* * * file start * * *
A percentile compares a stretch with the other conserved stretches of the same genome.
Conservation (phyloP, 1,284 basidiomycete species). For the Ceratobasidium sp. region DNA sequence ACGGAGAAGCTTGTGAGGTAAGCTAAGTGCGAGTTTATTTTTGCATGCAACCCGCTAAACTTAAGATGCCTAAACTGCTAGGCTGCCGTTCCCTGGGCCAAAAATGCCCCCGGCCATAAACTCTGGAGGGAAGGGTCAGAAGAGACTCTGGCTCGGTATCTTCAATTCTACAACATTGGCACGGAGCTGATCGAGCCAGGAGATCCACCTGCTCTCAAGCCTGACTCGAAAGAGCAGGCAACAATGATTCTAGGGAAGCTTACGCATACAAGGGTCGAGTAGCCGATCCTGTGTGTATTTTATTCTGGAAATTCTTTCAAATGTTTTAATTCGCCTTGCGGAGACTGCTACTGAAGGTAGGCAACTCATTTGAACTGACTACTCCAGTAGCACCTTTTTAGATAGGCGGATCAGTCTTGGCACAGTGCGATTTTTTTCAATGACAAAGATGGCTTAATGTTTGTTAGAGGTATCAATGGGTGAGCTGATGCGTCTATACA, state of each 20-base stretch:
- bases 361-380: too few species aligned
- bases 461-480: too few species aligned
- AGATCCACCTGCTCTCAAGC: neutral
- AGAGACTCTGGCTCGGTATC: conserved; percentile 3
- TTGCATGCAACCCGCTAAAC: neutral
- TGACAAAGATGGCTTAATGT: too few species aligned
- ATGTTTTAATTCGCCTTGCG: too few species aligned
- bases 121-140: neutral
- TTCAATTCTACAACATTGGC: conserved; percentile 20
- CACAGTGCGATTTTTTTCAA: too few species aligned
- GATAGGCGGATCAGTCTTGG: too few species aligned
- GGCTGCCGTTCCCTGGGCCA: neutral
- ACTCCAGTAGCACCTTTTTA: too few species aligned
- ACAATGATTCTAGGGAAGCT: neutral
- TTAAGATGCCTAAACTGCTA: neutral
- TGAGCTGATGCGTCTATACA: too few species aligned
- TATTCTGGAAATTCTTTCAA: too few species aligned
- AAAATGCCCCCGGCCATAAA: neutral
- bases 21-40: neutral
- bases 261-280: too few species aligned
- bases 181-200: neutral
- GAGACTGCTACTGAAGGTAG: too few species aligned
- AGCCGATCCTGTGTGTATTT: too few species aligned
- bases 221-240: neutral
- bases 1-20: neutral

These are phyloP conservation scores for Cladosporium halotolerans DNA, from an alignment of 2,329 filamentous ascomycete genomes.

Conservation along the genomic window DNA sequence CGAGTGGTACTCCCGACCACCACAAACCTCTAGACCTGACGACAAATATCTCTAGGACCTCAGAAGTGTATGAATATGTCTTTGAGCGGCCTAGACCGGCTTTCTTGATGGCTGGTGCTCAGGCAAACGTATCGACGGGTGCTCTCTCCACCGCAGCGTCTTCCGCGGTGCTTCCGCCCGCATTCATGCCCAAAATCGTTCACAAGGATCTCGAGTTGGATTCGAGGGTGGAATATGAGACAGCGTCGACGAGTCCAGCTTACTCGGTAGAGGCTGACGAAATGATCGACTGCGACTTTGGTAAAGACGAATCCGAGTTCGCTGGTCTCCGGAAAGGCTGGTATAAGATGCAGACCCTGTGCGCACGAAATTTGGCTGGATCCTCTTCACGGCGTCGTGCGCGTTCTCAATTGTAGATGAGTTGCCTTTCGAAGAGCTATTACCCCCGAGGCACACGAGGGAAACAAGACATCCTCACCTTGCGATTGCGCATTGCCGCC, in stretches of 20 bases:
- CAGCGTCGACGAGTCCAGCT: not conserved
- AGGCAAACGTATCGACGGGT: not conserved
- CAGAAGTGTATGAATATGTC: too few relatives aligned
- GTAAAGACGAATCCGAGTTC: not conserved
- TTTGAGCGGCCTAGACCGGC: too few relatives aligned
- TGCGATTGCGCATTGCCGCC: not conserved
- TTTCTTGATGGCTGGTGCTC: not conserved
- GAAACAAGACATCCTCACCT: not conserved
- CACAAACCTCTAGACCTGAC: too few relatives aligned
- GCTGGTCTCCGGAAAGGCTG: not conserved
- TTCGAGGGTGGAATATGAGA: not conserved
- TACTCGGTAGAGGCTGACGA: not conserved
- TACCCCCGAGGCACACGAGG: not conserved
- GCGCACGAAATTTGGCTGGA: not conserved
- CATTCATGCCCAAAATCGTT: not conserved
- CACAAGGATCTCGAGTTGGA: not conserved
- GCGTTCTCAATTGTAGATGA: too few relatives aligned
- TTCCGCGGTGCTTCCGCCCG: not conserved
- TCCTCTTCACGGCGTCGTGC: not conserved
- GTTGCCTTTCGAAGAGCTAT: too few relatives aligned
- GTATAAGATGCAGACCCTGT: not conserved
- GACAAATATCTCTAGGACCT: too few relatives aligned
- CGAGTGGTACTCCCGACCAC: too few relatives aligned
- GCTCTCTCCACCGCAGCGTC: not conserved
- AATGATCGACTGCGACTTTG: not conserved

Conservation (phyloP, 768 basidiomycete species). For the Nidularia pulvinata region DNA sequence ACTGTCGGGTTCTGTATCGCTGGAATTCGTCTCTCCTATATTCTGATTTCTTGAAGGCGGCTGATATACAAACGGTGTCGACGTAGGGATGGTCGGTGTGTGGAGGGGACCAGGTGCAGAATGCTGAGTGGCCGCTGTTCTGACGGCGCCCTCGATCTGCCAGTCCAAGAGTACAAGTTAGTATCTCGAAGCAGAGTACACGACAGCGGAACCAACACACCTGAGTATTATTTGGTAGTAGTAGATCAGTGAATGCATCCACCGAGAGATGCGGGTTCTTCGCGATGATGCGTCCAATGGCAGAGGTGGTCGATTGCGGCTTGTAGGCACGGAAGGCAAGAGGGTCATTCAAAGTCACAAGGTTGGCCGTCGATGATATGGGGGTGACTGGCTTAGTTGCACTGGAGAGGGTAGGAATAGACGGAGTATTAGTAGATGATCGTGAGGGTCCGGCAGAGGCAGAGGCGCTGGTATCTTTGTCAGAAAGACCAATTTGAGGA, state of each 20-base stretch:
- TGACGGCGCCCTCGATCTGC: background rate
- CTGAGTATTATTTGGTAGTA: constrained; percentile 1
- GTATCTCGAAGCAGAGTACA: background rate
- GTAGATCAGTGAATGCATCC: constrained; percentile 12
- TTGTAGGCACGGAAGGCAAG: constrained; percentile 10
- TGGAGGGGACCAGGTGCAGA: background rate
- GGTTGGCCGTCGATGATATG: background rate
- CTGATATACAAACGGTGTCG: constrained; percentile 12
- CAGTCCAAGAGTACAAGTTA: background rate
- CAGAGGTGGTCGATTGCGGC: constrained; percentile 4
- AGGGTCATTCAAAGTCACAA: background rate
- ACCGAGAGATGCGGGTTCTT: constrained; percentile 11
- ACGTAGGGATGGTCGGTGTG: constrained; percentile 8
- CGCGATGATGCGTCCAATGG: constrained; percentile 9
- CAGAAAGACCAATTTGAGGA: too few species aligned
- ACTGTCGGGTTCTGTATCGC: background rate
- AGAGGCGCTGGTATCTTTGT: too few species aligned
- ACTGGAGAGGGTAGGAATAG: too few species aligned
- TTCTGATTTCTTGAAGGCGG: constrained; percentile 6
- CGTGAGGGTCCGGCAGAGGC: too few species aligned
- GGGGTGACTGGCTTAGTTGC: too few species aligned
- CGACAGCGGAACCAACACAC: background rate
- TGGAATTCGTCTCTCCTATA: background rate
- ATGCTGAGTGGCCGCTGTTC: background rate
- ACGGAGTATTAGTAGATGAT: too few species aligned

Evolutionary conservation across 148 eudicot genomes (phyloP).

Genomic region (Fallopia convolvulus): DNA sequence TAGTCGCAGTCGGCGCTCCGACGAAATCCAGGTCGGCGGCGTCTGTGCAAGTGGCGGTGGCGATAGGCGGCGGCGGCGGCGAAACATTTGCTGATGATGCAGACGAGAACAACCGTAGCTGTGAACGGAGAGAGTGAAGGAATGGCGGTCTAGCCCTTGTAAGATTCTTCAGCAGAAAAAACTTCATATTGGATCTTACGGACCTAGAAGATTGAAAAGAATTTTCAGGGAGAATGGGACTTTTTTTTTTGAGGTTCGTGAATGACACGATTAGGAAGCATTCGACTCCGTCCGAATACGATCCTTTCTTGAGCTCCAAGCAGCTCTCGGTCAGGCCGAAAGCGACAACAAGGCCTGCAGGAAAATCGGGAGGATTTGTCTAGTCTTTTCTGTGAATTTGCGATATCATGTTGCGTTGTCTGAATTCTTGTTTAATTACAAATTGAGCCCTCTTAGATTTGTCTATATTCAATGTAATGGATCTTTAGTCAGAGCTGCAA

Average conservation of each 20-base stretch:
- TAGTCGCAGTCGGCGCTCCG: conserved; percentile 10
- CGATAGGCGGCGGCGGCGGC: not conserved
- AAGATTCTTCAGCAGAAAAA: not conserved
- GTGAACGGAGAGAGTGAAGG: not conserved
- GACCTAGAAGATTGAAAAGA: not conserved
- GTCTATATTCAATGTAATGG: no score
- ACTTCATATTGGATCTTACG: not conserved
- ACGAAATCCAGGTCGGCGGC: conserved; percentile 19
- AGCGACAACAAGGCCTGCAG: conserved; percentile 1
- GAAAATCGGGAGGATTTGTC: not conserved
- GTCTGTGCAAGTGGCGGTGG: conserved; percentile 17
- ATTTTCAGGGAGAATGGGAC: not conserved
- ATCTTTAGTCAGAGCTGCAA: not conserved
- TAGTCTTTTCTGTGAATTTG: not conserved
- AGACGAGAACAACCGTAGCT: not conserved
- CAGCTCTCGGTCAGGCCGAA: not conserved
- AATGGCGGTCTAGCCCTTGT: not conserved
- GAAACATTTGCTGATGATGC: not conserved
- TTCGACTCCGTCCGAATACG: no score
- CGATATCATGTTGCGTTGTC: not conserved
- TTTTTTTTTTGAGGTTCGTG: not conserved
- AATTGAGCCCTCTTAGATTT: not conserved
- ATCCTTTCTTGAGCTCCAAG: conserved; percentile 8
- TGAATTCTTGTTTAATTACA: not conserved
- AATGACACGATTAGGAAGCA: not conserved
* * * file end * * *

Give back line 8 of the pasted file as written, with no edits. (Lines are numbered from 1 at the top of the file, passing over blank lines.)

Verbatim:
- TGACAAAGATGGCTTAATGT: too few species aligned